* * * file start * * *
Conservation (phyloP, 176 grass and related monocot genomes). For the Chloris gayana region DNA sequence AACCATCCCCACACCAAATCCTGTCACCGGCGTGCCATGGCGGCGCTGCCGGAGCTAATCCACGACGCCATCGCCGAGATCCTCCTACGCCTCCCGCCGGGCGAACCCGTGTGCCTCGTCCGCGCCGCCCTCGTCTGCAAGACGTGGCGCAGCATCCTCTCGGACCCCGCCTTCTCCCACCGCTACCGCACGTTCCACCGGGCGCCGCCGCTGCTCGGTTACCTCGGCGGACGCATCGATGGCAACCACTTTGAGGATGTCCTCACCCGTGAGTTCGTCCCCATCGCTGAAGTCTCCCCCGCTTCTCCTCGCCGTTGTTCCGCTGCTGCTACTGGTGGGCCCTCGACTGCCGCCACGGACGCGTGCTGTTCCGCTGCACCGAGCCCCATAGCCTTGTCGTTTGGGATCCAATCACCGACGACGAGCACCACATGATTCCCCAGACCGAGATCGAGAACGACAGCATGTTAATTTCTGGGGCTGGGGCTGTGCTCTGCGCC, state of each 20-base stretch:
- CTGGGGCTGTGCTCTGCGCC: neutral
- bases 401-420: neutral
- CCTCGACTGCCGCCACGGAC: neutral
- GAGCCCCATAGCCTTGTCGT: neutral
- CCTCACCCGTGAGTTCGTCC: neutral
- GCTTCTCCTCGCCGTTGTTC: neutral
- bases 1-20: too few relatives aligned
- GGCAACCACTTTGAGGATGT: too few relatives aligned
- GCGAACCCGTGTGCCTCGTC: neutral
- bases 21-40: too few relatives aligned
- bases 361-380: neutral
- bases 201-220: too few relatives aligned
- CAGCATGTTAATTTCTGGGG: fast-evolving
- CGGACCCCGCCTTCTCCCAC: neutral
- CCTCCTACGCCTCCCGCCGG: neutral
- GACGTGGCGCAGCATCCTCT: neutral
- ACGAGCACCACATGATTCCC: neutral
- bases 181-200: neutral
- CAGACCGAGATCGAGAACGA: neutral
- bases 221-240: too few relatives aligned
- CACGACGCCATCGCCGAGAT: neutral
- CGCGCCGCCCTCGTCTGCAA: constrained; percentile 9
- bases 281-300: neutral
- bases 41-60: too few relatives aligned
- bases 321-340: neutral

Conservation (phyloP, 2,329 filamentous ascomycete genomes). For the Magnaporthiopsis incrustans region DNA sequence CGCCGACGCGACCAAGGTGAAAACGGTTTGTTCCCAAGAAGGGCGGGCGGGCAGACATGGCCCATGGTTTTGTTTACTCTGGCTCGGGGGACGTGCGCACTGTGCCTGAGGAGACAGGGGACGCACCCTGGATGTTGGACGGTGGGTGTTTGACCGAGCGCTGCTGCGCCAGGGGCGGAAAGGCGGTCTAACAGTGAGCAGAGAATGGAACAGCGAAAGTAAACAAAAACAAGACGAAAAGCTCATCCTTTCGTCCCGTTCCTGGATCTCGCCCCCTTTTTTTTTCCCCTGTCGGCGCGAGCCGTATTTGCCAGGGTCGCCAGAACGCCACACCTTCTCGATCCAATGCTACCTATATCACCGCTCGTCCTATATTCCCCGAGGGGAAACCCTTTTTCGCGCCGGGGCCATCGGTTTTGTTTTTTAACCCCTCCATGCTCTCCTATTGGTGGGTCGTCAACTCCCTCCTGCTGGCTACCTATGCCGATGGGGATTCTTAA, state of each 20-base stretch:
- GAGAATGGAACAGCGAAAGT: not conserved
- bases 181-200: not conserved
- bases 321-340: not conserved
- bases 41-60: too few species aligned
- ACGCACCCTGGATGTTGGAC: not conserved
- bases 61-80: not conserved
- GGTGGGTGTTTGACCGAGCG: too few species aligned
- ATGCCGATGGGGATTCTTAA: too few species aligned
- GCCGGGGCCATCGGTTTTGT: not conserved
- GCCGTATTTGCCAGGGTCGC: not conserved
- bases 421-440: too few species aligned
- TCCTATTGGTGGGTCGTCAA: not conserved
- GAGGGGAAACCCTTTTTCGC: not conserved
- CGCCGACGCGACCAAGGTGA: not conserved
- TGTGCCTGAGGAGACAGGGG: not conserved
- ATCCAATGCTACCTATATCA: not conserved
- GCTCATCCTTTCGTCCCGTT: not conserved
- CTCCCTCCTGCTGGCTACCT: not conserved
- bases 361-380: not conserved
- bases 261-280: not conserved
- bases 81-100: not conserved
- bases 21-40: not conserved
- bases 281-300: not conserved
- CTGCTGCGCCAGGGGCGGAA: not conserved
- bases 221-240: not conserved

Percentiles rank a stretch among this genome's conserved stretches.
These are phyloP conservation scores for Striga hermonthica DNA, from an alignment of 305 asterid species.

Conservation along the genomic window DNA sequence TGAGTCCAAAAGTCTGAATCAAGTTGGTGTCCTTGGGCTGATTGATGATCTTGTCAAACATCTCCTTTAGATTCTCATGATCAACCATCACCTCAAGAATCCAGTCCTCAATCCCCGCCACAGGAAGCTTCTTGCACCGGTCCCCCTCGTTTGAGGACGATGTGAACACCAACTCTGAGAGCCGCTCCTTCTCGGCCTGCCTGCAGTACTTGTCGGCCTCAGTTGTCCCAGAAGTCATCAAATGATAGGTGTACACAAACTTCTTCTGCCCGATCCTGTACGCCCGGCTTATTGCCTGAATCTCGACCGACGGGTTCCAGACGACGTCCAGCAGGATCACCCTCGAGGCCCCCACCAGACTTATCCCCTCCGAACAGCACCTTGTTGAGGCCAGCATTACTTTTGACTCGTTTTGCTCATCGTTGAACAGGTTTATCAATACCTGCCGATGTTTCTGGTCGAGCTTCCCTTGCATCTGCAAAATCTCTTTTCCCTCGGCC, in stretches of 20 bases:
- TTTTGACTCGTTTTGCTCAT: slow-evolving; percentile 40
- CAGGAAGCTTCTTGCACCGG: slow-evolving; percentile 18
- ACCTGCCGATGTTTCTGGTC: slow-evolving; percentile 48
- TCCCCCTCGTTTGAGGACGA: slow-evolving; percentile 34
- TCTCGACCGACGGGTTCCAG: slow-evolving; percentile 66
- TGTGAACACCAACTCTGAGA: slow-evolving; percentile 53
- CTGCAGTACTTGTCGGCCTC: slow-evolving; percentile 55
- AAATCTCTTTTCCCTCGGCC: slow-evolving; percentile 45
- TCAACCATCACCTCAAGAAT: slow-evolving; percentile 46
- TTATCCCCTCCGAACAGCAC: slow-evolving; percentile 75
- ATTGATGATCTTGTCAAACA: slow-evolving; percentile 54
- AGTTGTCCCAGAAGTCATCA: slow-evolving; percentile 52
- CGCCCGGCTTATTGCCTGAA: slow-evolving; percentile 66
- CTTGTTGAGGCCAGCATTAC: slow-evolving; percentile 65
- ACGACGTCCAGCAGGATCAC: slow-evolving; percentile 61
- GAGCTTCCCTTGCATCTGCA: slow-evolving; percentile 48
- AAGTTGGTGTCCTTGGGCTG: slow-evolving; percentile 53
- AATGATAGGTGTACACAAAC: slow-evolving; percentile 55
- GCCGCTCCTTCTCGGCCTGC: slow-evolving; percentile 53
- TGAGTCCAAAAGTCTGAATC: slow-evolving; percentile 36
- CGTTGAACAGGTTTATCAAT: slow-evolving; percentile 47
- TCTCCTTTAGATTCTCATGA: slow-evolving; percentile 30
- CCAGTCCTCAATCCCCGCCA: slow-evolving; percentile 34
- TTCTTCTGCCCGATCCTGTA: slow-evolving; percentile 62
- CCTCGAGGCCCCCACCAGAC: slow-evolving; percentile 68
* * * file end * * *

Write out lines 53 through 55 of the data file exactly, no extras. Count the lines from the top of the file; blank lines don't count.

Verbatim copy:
Percentiles rank a stretch among this genome's conserved stretches.
These are phyloP conservation scores for Striga hermonthica DNA, from an alignment of 305 asterid species.

Conservation along the genomic window DNA sequence TGAGTCCAAAAGTCTGAATCAAGTTGGTGTCCTTGGGCTGATTGATGATCTTGTCAAACATCTCCTTTAGATTCTCATGATCAACCATCACCTCAAGAATCCAGTCCTCAATCCCCGCCACAGGAAGCTTCTTGCACCGGTCCCCCTCGTTTGAGGACGATGTGAACACCAACTCTGAGAGCCGCTCCTTCTCGGCCTGCCTGCAGTACTTGTCGGCCTCAGTTGTCCCAGAAGTCATCAAATGATAGGTGTACACAAACTTCTTCTGCCCGATCCTGTACGCCCGGCTTATTGCCTGAATCTCGACCGACGGGTTCCAGACGACGTCCAGCAGGATCACCCTCGAGGCCCCCACCAGACTTATCCCCTCCGAACAGCACCTTGTTGAGGCCAGCATTACTTTTGACTCGTTTTGCTCATCGTTGAACAGGTTTATCAATACCTGCCGATGTTTCTGGTCGAGCTTCCCTTGCATCTGCAAAATCTCTTTTCCCTCGGCC, in stretches of 20 bases: